The United States has more towns with unusual names than you might think, and sometimes the origin of the name is just as interesting as the name itself. If you're thinking about taking a road trip, consider detouring off your chosen route to check out some towns with off-the-wall names. If no trip is planned, at least you'll have some funny knowledge about the quirkier corners

Ding Dong, Texas

About 60 miles North of Austin, the town of Ding Dong, Texas has quite a nice ring to it, you might say. The name's origin goes back to the 1930s when Zulis and Bert Bell commissioned a new sign for their country store on the Lampasas River. The artist, a talented oil painter named C.C. Hoover, painted two bells with the words Ding Dong, and the name stuck.

Lampasas Texas city park Hundley_Photography / Getty Images


Monkey's Eyebrow, Kentucky

The rural community of Monkey's Eyebrow in Kentucky is so under-the-radar, you may not even know you're there when passing through. The definitive story on how Monkey's Eyebrow came to be is unknown, but the most popular account refers to a map of Ballard County, where the town resides on the Ohio River. The county's outline resembles a monkey's profile, and the town's location is situated where the primate's eyebrow would be.

Beautiful evening scene in Kentucky's Bluegrass region alexeys / Getty Images


Scratch Ankle, Alabama

With a name like Scratch Ankle, you might be wondering how residents named this small town in Alabama. According to local folklore, the title was inspired by black gnats. The small insects feasted on the ankles of residents who rolled up their pants to enjoy the afternoon breeze, leaving residents with itchy skin. Other versions of the story blame mosquitoes or fleas, but the sentiment remains.

Welcome to Alabama state sign along the roadside RAUL RODRIGUEZ / Getty Images


Booger Hole, West Virginia

The unincorporated community in the Rush Fork Valley of West Virginia has a dark past, which some people claim is the inspiration behind its strange name. From the late 1800s until 1917, a series of grisly deaths occurred in the small community. None of the murders were ever solved, so locals attributed them to the boogeyman. Legend says an old stonemason grew tired of the violence and decided to leave the boogeyman and his booger hole behind.

West Virginia, Seneca Rocks, Champe Rocks John Elk III / Getty Images


Chicken, Alaska

The small town of Chicken, Alaska, counted 7 full-time residents in 2010, but in its heyday, hundreds of gold miners called it home. The establishment of a post office in 1902 required that the town claim an official name. Miners chose "Ptarmigan" after the gamebird commonly found in the region. Unfortunately, no one could verify the accurate spelling of the bird's name, and the townspeople settled on Chicken to avoid an embarrassing mistake.

Lisa Kedian Photography / Getty Images


Pee Pee, Ohio

The name of Pee Pee Township in Pike County, Ohio, may evoke a giggle, but the name doesn't mean what you think it does. The small community was named after Pee Pee Creek, which earned its title when Peter Patrick carved his initials into a tree along the banks. The settler eventually moved to Virginia, and the Pee Pee Township became a part of the Underground Railroad.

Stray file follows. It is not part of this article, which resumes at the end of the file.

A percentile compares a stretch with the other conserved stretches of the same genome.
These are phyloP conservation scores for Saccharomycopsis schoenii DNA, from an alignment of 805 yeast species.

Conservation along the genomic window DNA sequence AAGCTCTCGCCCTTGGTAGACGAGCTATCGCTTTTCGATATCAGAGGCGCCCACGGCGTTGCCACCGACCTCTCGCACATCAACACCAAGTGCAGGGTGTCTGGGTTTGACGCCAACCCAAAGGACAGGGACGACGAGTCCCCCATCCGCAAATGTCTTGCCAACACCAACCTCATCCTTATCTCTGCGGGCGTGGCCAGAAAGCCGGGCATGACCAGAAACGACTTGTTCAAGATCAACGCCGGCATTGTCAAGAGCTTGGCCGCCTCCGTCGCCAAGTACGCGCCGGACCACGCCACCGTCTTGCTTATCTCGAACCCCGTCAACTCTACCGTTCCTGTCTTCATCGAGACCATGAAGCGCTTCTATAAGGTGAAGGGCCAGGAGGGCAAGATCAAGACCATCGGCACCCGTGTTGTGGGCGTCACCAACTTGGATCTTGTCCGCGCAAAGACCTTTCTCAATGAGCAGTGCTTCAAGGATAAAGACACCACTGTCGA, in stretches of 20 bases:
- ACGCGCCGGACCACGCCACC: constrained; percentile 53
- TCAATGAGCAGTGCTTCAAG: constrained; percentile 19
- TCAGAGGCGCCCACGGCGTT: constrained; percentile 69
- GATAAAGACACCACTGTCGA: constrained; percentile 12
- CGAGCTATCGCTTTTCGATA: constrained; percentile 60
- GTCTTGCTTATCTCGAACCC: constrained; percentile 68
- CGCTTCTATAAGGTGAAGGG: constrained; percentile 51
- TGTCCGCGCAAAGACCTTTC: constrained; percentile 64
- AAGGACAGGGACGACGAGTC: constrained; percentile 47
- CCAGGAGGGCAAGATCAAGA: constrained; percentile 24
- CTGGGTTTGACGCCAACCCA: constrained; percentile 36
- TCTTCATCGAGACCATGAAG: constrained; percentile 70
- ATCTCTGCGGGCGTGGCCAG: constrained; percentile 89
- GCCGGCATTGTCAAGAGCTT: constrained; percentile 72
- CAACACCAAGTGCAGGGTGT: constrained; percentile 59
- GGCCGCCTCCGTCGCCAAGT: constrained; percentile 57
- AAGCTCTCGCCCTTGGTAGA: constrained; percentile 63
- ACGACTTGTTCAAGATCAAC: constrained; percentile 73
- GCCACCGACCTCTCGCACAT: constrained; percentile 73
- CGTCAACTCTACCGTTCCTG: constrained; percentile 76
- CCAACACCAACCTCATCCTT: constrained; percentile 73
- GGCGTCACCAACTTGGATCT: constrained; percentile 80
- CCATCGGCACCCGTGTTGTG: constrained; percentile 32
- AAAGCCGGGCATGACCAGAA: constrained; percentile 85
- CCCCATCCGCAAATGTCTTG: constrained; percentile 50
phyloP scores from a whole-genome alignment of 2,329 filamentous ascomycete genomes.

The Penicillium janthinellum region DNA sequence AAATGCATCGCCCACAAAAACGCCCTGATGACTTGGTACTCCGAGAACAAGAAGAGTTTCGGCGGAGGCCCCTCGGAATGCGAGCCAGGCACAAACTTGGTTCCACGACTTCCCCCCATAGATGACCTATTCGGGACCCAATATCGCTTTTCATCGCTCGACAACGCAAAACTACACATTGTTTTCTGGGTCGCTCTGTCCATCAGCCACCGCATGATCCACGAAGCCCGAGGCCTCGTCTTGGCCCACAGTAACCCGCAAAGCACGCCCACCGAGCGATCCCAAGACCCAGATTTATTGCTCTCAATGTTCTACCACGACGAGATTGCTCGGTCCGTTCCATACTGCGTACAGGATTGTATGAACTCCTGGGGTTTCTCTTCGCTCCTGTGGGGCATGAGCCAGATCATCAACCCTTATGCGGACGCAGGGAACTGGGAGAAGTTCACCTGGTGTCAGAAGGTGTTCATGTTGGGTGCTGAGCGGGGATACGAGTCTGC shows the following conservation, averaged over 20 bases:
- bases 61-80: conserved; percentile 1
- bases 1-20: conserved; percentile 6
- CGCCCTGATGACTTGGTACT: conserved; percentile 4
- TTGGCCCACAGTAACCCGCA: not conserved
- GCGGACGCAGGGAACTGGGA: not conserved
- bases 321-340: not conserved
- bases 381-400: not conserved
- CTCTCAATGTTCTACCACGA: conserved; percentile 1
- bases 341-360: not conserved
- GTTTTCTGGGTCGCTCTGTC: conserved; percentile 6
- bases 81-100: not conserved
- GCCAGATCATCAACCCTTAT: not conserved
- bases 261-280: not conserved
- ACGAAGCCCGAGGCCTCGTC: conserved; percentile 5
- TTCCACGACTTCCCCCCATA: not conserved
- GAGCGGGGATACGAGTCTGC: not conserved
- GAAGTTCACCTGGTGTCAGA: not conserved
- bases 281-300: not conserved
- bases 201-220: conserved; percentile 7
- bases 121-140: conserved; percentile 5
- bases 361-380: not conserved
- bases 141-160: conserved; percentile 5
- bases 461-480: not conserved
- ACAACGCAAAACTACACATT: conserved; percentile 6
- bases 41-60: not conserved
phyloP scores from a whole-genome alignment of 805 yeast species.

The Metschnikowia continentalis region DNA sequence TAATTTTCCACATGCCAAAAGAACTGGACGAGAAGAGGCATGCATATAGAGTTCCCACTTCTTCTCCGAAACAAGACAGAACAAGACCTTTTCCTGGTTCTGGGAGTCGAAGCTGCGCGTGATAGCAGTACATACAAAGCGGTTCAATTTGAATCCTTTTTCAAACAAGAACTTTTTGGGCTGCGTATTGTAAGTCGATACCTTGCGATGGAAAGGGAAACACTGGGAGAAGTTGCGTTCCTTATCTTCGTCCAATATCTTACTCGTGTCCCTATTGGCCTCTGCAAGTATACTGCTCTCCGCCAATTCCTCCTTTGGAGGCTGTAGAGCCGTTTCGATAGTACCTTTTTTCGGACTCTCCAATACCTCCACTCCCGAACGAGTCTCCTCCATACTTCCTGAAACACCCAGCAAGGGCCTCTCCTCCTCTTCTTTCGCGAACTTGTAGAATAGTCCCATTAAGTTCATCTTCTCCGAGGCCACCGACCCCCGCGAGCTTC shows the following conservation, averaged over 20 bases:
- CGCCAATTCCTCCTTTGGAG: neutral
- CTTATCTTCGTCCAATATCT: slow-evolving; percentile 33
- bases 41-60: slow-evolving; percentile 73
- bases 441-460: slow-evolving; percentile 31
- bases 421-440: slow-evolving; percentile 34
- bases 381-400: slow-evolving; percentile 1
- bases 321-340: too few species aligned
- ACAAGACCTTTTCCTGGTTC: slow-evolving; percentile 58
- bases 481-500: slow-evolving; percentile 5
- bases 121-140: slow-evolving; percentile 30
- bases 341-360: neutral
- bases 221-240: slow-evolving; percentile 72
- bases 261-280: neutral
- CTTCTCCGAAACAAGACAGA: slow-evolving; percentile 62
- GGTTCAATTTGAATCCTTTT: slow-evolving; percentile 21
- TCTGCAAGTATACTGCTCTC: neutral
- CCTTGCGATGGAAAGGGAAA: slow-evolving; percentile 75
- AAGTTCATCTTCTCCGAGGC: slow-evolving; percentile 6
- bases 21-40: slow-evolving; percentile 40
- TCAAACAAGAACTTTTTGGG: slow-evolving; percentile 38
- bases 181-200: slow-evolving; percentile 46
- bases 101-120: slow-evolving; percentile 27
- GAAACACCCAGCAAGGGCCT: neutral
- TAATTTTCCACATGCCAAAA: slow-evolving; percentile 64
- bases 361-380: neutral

Scioto River DonNichols / Getty Images


Santa Claus, Indiana

The town of Santa Claus in southwestern Indiana didn't always have its merry name. Originally called Santa Fe, the community had to replace its name when it learned of another town with the same name already in Indiana. The townspeople gathered on Christmas Eve in 1856 to discuss the matter. A door burst open, allowing the sound of sleigh bells to drift inside, and the rest is history.

Sign for the city of Santa Claus, Indiana suesmith2 / Getty Images


Zzyzx, California

Pronounced "Zye-Zix," this roadside stop was once a luxurious healing resort in the middle of the Mojave Desert. Radio evangelist Curtis Springer established the Zzyzx Mineral Springs in the 1940s to serve as his shining legacy. He even invented the unique name to ensure he'd have the last word in the English language. Unfortunately, Springer was a con artist with no medical experience. Federal Marshals evicted him and his followers in 1974, and the resort fell into ruin.

A lake in the desert at Zzyzx, formerly Soda Springs in California LizzieMaher / Getty Images


Why, Arizona

Why is Why, Arizona named so oddly? Before the town's founding, Peggy and Jim Kater owned a homestead near the junction of State Routes 85 and 86. The two roads intersected in a Y-shape, so the Katers took to calling their place "the Y." They attracted so many visitors, the town had to apply for a post office, but in order to do so, the town name must contain at least three letters. Why, Arizona was born, and now, you know why.

the sanoran desert and cactus in organ pipe cactus national monument near ajo in arizona, usa crbellette / Getty Images


Whynot, North Carolina

Located on North Carolina's Pottery Highway 705, this quaint community received its odd handle during a town meeting. Locals debated for hours on a suitable new name for their home, asking why not name it this or that? A frustrated farmer finally cut in, asking, "Why not name it 'Why not' and then we can go home?"

Curved Road Surrounded by Greenery Glasshouse Images / Getty Images


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